T’Shael almost dies to save Cleante; Cleante agrees to be raped by the Klingon Kalon to save from the same fate. Cleante then decides that Kalon is kind of a nice, sexy guy except for the rape, torture, and death threats. EW. They are rescued by the Enterprise, and Kirk and Spock assist their recovery by counseling them on Vulcan-human love. I am totally serious.

This would be right up my alley if it wasn’t so terribly written and if it wasn’t for the creepy rapist-loving, which also comes across as obligatory heterosexuality. I could have done without the information that Klingons have three testicles and vestigial scaling (hopefully not on the testicles.) There, now you all share my need for brain-bleach.

Dwellers in the Crucible (Star Trek, No 25)

Pawns and Symbols (Star Trek, No 26)
I did not receive any of the Harlequin titles, which I note all actually exist. Nor did I receive The Very Virile Viking or The Vampire Queen’s Servant, which also exist. I already own Clan of Death: Ninja, and have it reviewed somewhere under the tag genre: ninja.

Sadly, I am unaware of the existence of Knives Chau plushies. Cthulu plushies exist, and I waaaant one.

In-To-Me-See does not exist. Thank God. It was a fictional book on Sex and the City.

Nobody has ever sent me a head or a fetus (yet), though [livejournal.com profile] oyceter emailed me an article about a found fetus in a jar.

[livejournal.com profile] tool_of_satan sent me Spock, Messiah! It is even worse than it sounds: sexist, Islamophobic, profoundly stupid, abominably written, boring when not offensive, and did I mention sexist? The original cover is hilarious, though, with a strangely-proportioned Spock looking paranoid, insane, and constipated.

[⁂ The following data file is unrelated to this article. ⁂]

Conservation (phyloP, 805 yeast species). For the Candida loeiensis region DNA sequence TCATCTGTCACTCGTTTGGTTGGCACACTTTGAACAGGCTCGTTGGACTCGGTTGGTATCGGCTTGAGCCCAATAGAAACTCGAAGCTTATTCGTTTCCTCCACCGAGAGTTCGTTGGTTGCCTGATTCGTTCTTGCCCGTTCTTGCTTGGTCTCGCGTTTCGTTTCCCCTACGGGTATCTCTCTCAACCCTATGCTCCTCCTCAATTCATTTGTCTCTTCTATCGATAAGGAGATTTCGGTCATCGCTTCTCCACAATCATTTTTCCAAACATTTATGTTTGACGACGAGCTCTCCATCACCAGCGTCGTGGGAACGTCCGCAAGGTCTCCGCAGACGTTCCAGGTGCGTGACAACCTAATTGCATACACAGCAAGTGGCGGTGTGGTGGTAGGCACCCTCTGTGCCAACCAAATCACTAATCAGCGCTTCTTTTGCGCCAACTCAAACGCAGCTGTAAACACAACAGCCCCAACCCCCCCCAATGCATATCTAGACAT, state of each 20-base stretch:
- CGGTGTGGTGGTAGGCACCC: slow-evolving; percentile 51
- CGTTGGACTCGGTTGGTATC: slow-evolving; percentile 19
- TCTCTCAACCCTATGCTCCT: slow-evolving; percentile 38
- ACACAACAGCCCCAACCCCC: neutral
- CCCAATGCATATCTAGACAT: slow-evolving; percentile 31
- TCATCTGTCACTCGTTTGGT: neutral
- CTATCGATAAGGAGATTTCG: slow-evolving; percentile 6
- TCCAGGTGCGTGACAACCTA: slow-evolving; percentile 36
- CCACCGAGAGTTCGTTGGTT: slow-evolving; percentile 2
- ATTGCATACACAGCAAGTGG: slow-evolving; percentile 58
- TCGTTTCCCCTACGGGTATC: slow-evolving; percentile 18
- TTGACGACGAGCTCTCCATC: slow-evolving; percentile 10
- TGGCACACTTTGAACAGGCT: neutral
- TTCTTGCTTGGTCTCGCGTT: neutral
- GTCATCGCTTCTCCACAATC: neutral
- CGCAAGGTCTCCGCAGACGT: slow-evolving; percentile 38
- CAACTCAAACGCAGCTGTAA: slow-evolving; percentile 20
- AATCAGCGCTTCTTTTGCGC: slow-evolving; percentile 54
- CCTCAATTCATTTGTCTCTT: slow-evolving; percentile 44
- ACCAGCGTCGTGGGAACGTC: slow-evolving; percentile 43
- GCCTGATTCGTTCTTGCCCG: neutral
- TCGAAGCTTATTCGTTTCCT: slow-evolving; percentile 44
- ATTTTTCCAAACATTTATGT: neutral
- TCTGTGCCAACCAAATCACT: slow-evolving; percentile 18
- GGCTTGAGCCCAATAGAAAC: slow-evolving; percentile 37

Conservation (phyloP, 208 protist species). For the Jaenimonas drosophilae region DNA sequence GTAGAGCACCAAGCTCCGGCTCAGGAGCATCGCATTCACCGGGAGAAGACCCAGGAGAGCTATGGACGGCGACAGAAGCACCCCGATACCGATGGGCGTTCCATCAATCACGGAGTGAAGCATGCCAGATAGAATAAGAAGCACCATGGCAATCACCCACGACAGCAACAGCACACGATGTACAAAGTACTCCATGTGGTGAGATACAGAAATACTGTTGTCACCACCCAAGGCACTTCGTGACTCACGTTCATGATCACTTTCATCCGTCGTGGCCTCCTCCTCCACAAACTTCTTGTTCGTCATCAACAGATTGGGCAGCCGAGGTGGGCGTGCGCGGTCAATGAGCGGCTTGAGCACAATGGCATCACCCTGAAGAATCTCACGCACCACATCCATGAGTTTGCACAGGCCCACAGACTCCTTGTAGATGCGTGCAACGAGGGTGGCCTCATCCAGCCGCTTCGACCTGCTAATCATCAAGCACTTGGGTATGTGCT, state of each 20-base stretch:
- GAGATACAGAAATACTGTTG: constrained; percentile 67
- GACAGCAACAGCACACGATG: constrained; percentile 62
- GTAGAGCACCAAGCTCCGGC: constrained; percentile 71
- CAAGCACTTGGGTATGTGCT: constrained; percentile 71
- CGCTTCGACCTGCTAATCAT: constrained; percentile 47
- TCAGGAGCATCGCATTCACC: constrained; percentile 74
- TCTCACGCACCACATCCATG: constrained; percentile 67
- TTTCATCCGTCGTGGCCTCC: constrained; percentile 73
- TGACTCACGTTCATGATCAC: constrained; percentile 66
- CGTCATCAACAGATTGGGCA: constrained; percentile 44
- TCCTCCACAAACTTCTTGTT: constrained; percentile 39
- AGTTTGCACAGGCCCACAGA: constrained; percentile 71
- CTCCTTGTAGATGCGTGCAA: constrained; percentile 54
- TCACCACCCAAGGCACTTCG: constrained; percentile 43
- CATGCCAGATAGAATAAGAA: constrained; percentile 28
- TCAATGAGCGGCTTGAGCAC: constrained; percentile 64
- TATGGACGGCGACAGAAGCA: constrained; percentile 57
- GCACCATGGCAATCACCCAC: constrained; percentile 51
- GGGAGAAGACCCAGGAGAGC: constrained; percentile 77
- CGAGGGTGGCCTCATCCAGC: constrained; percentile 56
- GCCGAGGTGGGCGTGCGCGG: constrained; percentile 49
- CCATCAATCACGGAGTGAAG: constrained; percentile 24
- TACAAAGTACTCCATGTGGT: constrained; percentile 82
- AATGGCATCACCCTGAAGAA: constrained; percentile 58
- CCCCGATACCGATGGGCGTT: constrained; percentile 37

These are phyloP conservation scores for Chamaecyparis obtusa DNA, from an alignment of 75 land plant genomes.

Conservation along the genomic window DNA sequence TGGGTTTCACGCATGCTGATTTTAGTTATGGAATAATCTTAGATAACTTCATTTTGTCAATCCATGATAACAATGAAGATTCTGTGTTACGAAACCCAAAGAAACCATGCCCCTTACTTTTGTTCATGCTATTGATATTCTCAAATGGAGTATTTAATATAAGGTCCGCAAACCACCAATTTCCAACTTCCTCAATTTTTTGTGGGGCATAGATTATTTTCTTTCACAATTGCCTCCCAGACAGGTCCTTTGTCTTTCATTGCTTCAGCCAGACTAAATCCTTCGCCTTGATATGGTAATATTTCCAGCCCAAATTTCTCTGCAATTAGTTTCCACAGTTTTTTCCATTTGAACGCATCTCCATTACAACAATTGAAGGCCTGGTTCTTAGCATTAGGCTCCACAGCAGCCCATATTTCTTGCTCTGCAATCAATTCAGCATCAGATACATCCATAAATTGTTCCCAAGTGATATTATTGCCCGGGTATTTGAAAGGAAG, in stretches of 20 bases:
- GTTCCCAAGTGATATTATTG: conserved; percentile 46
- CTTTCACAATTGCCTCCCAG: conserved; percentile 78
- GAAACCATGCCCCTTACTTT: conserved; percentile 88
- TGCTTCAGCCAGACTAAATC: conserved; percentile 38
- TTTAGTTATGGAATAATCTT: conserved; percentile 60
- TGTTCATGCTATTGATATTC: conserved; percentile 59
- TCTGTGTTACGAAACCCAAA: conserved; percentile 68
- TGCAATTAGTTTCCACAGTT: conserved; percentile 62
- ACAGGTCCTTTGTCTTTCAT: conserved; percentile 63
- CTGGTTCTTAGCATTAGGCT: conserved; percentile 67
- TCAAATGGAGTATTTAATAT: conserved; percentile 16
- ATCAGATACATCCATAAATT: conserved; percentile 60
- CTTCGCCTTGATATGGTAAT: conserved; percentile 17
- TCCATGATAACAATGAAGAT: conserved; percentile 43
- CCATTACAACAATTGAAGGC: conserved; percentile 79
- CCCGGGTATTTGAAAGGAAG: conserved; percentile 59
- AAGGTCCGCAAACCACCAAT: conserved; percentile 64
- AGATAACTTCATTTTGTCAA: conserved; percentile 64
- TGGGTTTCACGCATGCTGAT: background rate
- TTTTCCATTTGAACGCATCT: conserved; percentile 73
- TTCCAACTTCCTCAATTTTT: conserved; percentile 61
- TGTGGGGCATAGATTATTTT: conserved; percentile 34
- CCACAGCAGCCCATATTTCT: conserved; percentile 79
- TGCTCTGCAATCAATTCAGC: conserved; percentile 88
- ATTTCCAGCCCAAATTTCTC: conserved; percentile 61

The Federation has the bright and totally ethically unobjectionable idea of infiltrating an uncontacted planet by hooking up the landing party’s brains to the brains of unknowing locals (via a long-distance telepathic thingummy), so that the landing party will react in-character as their local telepathic doppelgangers. THAT couldn’t possibly go wrong!

A repressed female ensign deliberately takes a nymphomaniac persona to see what it’s like, but her repressed crush on Spock manifests and so she hooks him up to a mentally deficient and insane local religious fanatic with a high sex drive so he’ll want to fuck her.

The possessed ensign “ruts like a bitch in heat” with Spock. Spock goes insane and takes over everything. This would be much more fun if we cold see Leonard Nimoy playing a different character, but since we can’t, it’s pretty dull. There’s more rutting and attempted rutting, and it’s STILL dull.